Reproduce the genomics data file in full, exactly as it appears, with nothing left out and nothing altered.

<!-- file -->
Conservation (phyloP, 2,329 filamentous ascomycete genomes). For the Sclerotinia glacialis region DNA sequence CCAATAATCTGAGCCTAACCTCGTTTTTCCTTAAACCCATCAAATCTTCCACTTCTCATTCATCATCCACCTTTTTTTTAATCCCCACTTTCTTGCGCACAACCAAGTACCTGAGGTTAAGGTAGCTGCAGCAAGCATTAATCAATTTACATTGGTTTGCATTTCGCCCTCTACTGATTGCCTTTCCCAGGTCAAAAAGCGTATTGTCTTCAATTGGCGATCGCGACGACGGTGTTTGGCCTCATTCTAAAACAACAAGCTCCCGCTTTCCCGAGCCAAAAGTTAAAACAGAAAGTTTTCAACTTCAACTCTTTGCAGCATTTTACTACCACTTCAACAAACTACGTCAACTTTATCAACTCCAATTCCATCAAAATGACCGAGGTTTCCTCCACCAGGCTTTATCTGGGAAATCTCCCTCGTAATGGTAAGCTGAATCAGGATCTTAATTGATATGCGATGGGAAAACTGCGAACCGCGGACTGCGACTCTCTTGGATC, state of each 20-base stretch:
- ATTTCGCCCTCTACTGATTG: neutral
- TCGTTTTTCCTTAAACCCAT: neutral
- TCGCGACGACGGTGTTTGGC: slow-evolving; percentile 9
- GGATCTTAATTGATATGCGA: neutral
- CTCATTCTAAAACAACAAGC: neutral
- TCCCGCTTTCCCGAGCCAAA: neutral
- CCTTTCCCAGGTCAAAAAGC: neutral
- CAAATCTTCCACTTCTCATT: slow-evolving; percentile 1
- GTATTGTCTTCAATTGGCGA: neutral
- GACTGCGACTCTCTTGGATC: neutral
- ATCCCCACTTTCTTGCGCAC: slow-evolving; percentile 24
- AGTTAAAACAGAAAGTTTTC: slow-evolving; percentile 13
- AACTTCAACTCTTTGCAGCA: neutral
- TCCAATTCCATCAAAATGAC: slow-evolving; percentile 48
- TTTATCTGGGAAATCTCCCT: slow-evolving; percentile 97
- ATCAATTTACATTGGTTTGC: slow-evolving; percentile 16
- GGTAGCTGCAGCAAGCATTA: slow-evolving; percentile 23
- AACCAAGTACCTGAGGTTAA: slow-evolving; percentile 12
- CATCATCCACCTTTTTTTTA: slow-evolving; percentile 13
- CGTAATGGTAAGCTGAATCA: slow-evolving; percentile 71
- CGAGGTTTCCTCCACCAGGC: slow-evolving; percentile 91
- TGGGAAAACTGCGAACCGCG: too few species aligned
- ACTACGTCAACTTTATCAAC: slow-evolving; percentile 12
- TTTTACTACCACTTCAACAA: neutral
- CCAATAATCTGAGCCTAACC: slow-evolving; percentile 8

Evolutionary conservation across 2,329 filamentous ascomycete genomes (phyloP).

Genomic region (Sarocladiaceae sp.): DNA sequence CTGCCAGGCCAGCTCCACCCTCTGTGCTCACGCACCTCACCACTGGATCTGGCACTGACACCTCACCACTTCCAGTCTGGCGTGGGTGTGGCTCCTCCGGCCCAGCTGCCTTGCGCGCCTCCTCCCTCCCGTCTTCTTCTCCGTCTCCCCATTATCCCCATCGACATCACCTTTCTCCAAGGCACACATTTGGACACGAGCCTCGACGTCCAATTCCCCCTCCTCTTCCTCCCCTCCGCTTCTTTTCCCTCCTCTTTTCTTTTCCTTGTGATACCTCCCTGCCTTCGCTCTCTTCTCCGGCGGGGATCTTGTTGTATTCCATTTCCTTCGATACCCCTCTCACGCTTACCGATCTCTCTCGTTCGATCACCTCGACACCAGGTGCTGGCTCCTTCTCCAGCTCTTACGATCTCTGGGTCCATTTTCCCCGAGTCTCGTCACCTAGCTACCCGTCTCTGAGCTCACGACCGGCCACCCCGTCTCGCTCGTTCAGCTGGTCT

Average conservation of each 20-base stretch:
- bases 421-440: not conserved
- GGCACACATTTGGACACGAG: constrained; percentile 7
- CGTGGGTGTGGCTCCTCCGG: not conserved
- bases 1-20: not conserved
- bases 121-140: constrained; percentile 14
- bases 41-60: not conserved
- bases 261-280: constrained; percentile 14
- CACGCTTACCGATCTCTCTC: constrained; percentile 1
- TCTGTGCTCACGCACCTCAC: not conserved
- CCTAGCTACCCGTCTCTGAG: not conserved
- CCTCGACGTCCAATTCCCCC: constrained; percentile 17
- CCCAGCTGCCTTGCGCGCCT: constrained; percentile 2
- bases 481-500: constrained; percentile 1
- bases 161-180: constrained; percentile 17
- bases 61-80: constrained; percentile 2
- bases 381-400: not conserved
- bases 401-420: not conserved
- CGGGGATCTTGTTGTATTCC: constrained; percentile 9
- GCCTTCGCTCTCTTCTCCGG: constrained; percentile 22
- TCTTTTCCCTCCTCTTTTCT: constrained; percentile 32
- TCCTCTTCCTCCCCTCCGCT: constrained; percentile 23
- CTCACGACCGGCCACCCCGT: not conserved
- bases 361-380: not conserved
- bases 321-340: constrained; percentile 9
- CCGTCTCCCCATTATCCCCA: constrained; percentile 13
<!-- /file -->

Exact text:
Conservation (phyloP, 2,329 filamentous ascomycete genomes). For the Sclerotinia glacialis region DNA sequence CCAATAATCTGAGCCTAACCTCGTTTTTCCTTAAACCCATCAAATCTTCCACTTCTCATTCATCATCCACCTTTTTTTTAATCCCCACTTTCTTGCGCACAACCAAGTACCTGAGGTTAAGGTAGCTGCAGCAAGCATTAATCAATTTACATTGGTTTGCATTTCGCCCTCTACTGATTGCCTTTCCCAGGTCAAAAAGCGTATTGTCTTCAATTGGCGATCGCGACGACGGTGTTTGGCCTCATTCTAAAACAACAAGCTCCCGCTTTCCCGAGCCAAAAGTTAAAACAGAAAGTTTTCAACTTCAACTCTTTGCAGCATTTTACTACCACTTCAACAAACTACGTCAACTTTATCAACTCCAATTCCATCAAAATGACCGAGGTTTCCTCCACCAGGCTTTATCTGGGAAATCTCCCTCGTAATGGTAAGCTGAATCAGGATCTTAATTGATATGCGATGGGAAAACTGCGAACCGCGGACTGCGACTCTCTTGGATC, state of each 20-base stretch:
- ATTTCGCCCTCTACTGATTG: neutral
- TCGTTTTTCCTTAAACCCAT: neutral
- TCGCGACGACGGTGTTTGGC: slow-evolving; percentile 9
- GGATCTTAATTGATATGCGA: neutral
- CTCATTCTAAAACAACAAGC: neutral
- TCCCGCTTTCCCGAGCCAAA: neutral
- CCTTTCCCAGGTCAAAAAGC: neutral
- CAAATCTTCCACTTCTCATT: slow-evolving; percentile 1
- GTATTGTCTTCAATTGGCGA: neutral
- GACTGCGACTCTCTTGGATC: neutral
- ATCCCCACTTTCTTGCGCAC: slow-evolving; percentile 24
- AGTTAAAACAGAAAGTTTTC: slow-evolving; percentile 13
- AACTTCAACTCTTTGCAGCA: neutral
- TCCAATTCCATCAAAATGAC: slow-evolving; percentile 48
- TTTATCTGGGAAATCTCCCT: slow-evolving; percentile 97
- ATCAATTTACATTGGTTTGC: slow-evolving; percentile 16
- GGTAGCTGCAGCAAGCATTA: slow-evolving; percentile 23
- AACCAAGTACCTGAGGTTAA: slow-evolving; percentile 12
- CATCATCCACCTTTTTTTTA: slow-evolving; percentile 13
- CGTAATGGTAAGCTGAATCA: slow-evolving; percentile 71
- CGAGGTTTCCTCCACCAGGC: slow-evolving; percentile 91
- TGGGAAAACTGCGAACCGCG: too few species aligned
- ACTACGTCAACTTTATCAAC: slow-evolving; percentile 12
- TTTTACTACCACTTCAACAA: neutral
- CCAATAATCTGAGCCTAACC: slow-evolving; percentile 8

Evolutionary conservation across 2,329 filamentous ascomycete genomes (phyloP).

Genomic region (Sarocladiaceae sp.): DNA sequence CTGCCAGGCCAGCTCCACCCTCTGTGCTCACGCACCTCACCACTGGATCTGGCACTGACACCTCACCACTTCCAGTCTGGCGTGGGTGTGGCTCCTCCGGCCCAGCTGCCTTGCGCGCCTCCTCCCTCCCGTCTTCTTCTCCGTCTCCCCATTATCCCCATCGACATCACCTTTCTCCAAGGCACACATTTGGACACGAGCCTCGACGTCCAATTCCCCCTCCTCTTCCTCCCCTCCGCTTCTTTTCCCTCCTCTTTTCTTTTCCTTGTGATACCTCCCTGCCTTCGCTCTCTTCTCCGGCGGGGATCTTGTTGTATTCCATTTCCTTCGATACCCCTCTCACGCTTACCGATCTCTCTCGTTCGATCACCTCGACACCAGGTGCTGGCTCCTTCTCCAGCTCTTACGATCTCTGGGTCCATTTTCCCCGAGTCTCGTCACCTAGCTACCCGTCTCTGAGCTCACGACCGGCCACCCCGTCTCGCTCGTTCAGCTGGTCT

Average conservation of each 20-base stretch:
- bases 421-440: not conserved
- GGCACACATTTGGACACGAG: constrained; percentile 7
- CGTGGGTGTGGCTCCTCCGG: not conserved
- bases 1-20: not conserved
- bases 121-140: constrained; percentile 14
- bases 41-60: not conserved
- bases 261-280: constrained; percentile 14
- CACGCTTACCGATCTCTCTC: constrained; percentile 1
- TCTGTGCTCACGCACCTCAC: not conserved
- CCTAGCTACCCGTCTCTGAG: not conserved
- CCTCGACGTCCAATTCCCCC: constrained; percentile 17
- CCCAGCTGCCTTGCGCGCCT: constrained; percentile 2
- bases 481-500: constrained; percentile 1
- bases 161-180: constrained; percentile 17
- bases 61-80: constrained; percentile 2
- bases 381-400: not conserved
- bases 401-420: not conserved
- CGGGGATCTTGTTGTATTCC: constrained; percentile 9
- GCCTTCGCTCTCTTCTCCGG: constrained; percentile 22
- TCTTTTCCCTCCTCTTTTCT: constrained; percentile 32
- TCCTCTTCCTCCCCTCCGCT: constrained; percentile 23
- CTCACGACCGGCCACCCCGT: not conserved
- bases 361-380: not conserved
- bases 321-340: constrained; percentile 9
- CCGTCTCCCCATTATCCCCA: constrained; percentile 13